Originally Posted by ToddB
Why worry about the inevitable? Try it, and see for yourself why you may never want to do it again, and may choose to pursue other remedies. JJ has it right. This kind of issue becomes almost inevitably addressable by masking techniques. But, if the relative sky and land form exposures aren't too far apart and there are no unavoidable insertions into the sky, this problem becomes the the domain of practice and skill under the larger, using ordinary burn technique. As I said in a recent post, natural light photography ain't for sissies.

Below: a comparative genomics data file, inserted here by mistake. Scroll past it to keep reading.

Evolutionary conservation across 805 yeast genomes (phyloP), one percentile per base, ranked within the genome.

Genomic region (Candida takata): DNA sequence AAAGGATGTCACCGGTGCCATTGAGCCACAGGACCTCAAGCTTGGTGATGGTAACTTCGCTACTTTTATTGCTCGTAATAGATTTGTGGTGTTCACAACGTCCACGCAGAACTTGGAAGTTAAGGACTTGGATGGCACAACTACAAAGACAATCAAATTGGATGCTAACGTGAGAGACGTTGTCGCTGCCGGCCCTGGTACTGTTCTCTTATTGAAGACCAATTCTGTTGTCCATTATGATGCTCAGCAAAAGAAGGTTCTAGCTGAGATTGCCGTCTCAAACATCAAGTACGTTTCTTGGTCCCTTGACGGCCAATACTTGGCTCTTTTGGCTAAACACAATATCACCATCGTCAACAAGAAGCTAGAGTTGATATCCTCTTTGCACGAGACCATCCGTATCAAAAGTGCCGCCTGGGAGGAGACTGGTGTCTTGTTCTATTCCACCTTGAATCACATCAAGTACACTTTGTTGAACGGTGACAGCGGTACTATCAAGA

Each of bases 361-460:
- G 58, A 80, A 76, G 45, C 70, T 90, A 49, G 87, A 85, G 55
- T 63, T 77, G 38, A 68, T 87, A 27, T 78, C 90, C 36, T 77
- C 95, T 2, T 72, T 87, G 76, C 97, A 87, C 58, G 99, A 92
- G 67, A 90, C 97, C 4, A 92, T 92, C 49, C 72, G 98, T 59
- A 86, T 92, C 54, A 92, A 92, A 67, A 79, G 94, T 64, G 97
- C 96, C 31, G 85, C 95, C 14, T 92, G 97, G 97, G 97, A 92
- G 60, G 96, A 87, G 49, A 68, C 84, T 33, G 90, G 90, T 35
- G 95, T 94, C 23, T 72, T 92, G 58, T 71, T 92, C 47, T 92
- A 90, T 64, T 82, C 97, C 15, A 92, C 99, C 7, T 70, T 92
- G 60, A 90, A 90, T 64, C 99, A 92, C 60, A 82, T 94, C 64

You can ameliorate the situation by using moderate filtration with panchromatic films, no stronger than deep yellow or green, to bring sky values in closer proximity tonally to landforms. That will, in most cases, give you a head start in achieving visualized sky values, as well as highlight separation in clouds, if present. But one also must appreciate the limited exposure range of the film to record the actual range of light (). This is where the rubber meets the road with directed exposure techniques such as the Zone System. By placing exposures thoughtfully one can fit the film's ability to record light to extant natural light, resulting in easier work under the enlarger.